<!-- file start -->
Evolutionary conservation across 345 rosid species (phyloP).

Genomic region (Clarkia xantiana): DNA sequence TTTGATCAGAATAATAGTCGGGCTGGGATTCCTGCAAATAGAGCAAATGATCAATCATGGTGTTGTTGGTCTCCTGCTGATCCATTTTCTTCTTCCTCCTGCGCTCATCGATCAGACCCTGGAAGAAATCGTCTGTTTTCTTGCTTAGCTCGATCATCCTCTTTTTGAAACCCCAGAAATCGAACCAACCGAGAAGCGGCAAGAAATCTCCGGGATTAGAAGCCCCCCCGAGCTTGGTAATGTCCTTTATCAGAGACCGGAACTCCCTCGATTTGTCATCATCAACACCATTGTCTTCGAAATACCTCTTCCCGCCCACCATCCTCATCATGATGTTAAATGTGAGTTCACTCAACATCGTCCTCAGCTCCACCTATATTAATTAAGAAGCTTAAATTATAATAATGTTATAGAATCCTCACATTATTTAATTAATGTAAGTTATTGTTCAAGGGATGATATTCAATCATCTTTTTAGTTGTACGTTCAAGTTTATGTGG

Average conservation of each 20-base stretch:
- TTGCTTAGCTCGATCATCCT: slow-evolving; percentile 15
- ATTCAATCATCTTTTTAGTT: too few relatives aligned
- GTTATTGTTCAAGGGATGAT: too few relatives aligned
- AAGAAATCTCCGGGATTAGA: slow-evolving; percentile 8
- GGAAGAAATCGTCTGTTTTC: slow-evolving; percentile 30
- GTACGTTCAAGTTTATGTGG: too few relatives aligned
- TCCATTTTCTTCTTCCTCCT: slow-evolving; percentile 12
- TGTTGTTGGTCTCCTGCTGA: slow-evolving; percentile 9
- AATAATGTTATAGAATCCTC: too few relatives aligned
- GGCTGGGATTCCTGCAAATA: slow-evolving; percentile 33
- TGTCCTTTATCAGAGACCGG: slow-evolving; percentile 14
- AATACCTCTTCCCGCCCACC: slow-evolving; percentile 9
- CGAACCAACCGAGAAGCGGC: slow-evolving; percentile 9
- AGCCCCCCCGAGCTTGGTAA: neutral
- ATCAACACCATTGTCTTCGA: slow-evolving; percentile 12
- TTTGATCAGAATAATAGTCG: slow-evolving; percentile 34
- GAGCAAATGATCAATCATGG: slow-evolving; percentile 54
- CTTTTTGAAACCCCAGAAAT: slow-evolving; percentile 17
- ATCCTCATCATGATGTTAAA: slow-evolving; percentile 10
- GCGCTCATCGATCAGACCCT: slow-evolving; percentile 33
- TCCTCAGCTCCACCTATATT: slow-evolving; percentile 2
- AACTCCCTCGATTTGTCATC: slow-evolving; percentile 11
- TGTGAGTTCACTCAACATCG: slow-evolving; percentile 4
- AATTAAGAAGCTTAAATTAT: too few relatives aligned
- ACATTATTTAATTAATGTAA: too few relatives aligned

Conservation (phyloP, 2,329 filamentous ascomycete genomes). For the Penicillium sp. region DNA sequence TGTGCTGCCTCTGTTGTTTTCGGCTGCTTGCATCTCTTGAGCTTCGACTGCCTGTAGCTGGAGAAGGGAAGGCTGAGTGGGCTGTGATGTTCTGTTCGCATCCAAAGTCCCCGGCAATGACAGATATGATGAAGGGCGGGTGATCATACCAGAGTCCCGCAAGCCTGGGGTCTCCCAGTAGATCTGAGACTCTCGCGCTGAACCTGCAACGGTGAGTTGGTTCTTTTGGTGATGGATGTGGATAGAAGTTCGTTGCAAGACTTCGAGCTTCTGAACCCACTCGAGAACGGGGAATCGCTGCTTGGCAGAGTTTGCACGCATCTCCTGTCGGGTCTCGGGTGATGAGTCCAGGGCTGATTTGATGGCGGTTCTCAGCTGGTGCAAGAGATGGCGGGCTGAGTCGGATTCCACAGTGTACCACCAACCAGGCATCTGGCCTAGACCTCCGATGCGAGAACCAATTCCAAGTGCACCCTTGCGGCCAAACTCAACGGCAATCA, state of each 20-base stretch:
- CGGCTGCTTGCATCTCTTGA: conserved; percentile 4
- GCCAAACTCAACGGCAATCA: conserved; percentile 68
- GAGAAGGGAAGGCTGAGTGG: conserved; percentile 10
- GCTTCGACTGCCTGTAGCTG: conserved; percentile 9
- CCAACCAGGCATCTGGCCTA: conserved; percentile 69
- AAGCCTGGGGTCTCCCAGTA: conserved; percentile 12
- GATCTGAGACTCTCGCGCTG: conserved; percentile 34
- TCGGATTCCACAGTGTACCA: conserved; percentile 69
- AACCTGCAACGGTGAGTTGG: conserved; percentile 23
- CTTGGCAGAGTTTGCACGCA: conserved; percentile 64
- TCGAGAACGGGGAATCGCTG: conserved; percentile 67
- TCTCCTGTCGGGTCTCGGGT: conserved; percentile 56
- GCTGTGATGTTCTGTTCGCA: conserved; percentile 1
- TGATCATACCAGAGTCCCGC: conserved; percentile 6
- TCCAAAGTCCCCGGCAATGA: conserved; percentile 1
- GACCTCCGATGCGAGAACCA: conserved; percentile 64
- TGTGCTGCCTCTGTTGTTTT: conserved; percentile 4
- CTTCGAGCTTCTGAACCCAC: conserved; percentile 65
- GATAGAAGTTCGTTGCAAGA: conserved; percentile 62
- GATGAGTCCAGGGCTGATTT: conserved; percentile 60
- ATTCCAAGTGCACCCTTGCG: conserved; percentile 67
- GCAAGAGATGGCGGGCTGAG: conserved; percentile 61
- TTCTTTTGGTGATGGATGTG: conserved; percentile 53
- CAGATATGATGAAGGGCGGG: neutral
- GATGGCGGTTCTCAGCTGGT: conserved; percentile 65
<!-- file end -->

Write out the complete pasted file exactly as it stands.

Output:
Evolutionary conservation across 345 rosid species (phyloP).

Genomic region (Clarkia xantiana): DNA sequence TTTGATCAGAATAATAGTCGGGCTGGGATTCCTGCAAATAGAGCAAATGATCAATCATGGTGTTGTTGGTCTCCTGCTGATCCATTTTCTTCTTCCTCCTGCGCTCATCGATCAGACCCTGGAAGAAATCGTCTGTTTTCTTGCTTAGCTCGATCATCCTCTTTTTGAAACCCCAGAAATCGAACCAACCGAGAAGCGGCAAGAAATCTCCGGGATTAGAAGCCCCCCCGAGCTTGGTAATGTCCTTTATCAGAGACCGGAACTCCCTCGATTTGTCATCATCAACACCATTGTCTTCGAAATACCTCTTCCCGCCCACCATCCTCATCATGATGTTAAATGTGAGTTCACTCAACATCGTCCTCAGCTCCACCTATATTAATTAAGAAGCTTAAATTATAATAATGTTATAGAATCCTCACATTATTTAATTAATGTAAGTTATTGTTCAAGGGATGATATTCAATCATCTTTTTAGTTGTACGTTCAAGTTTATGTGG

Average conservation of each 20-base stretch:
- TTGCTTAGCTCGATCATCCT: slow-evolving; percentile 15
- ATTCAATCATCTTTTTAGTT: too few relatives aligned
- GTTATTGTTCAAGGGATGAT: too few relatives aligned
- AAGAAATCTCCGGGATTAGA: slow-evolving; percentile 8
- GGAAGAAATCGTCTGTTTTC: slow-evolving; percentile 30
- GTACGTTCAAGTTTATGTGG: too few relatives aligned
- TCCATTTTCTTCTTCCTCCT: slow-evolving; percentile 12
- TGTTGTTGGTCTCCTGCTGA: slow-evolving; percentile 9
- AATAATGTTATAGAATCCTC: too few relatives aligned
- GGCTGGGATTCCTGCAAATA: slow-evolving; percentile 33
- TGTCCTTTATCAGAGACCGG: slow-evolving; percentile 14
- AATACCTCTTCCCGCCCACC: slow-evolving; percentile 9
- CGAACCAACCGAGAAGCGGC: slow-evolving; percentile 9
- AGCCCCCCCGAGCTTGGTAA: neutral
- ATCAACACCATTGTCTTCGA: slow-evolving; percentile 12
- TTTGATCAGAATAATAGTCG: slow-evolving; percentile 34
- GAGCAAATGATCAATCATGG: slow-evolving; percentile 54
- CTTTTTGAAACCCCAGAAAT: slow-evolving; percentile 17
- ATCCTCATCATGATGTTAAA: slow-evolving; percentile 10
- GCGCTCATCGATCAGACCCT: slow-evolving; percentile 33
- TCCTCAGCTCCACCTATATT: slow-evolving; percentile 2
- AACTCCCTCGATTTGTCATC: slow-evolving; percentile 11
- TGTGAGTTCACTCAACATCG: slow-evolving; percentile 4
- AATTAAGAAGCTTAAATTAT: too few relatives aligned
- ACATTATTTAATTAATGTAA: too few relatives aligned

Conservation (phyloP, 2,329 filamentous ascomycete genomes). For the Penicillium sp. region DNA sequence TGTGCTGCCTCTGTTGTTTTCGGCTGCTTGCATCTCTTGAGCTTCGACTGCCTGTAGCTGGAGAAGGGAAGGCTGAGTGGGCTGTGATGTTCTGTTCGCATCCAAAGTCCCCGGCAATGACAGATATGATGAAGGGCGGGTGATCATACCAGAGTCCCGCAAGCCTGGGGTCTCCCAGTAGATCTGAGACTCTCGCGCTGAACCTGCAACGGTGAGTTGGTTCTTTTGGTGATGGATGTGGATAGAAGTTCGTTGCAAGACTTCGAGCTTCTGAACCCACTCGAGAACGGGGAATCGCTGCTTGGCAGAGTTTGCACGCATCTCCTGTCGGGTCTCGGGTGATGAGTCCAGGGCTGATTTGATGGCGGTTCTCAGCTGGTGCAAGAGATGGCGGGCTGAGTCGGATTCCACAGTGTACCACCAACCAGGCATCTGGCCTAGACCTCCGATGCGAGAACCAATTCCAAGTGCACCCTTGCGGCCAAACTCAACGGCAATCA, state of each 20-base stretch:
- CGGCTGCTTGCATCTCTTGA: conserved; percentile 4
- GCCAAACTCAACGGCAATCA: conserved; percentile 68
- GAGAAGGGAAGGCTGAGTGG: conserved; percentile 10
- GCTTCGACTGCCTGTAGCTG: conserved; percentile 9
- CCAACCAGGCATCTGGCCTA: conserved; percentile 69
- AAGCCTGGGGTCTCCCAGTA: conserved; percentile 12
- GATCTGAGACTCTCGCGCTG: conserved; percentile 34
- TCGGATTCCACAGTGTACCA: conserved; percentile 69
- AACCTGCAACGGTGAGTTGG: conserved; percentile 23
- CTTGGCAGAGTTTGCACGCA: conserved; percentile 64
- TCGAGAACGGGGAATCGCTG: conserved; percentile 67
- TCTCCTGTCGGGTCTCGGGT: conserved; percentile 56
- GCTGTGATGTTCTGTTCGCA: conserved; percentile 1
- TGATCATACCAGAGTCCCGC: conserved; percentile 6
- TCCAAAGTCCCCGGCAATGA: conserved; percentile 1
- GACCTCCGATGCGAGAACCA: conserved; percentile 64
- TGTGCTGCCTCTGTTGTTTT: conserved; percentile 4
- CTTCGAGCTTCTGAACCCAC: conserved; percentile 65
- GATAGAAGTTCGTTGCAAGA: conserved; percentile 62
- GATGAGTCCAGGGCTGATTT: conserved; percentile 60
- ATTCCAAGTGCACCCTTGCG: conserved; percentile 67
- GCAAGAGATGGCGGGCTGAG: conserved; percentile 61
- TTCTTTTGGTGATGGATGTG: conserved; percentile 53
- CAGATATGATGAAGGGCGGG: neutral
- GATGGCGGTTCTCAGCTGGT: conserved; percentile 65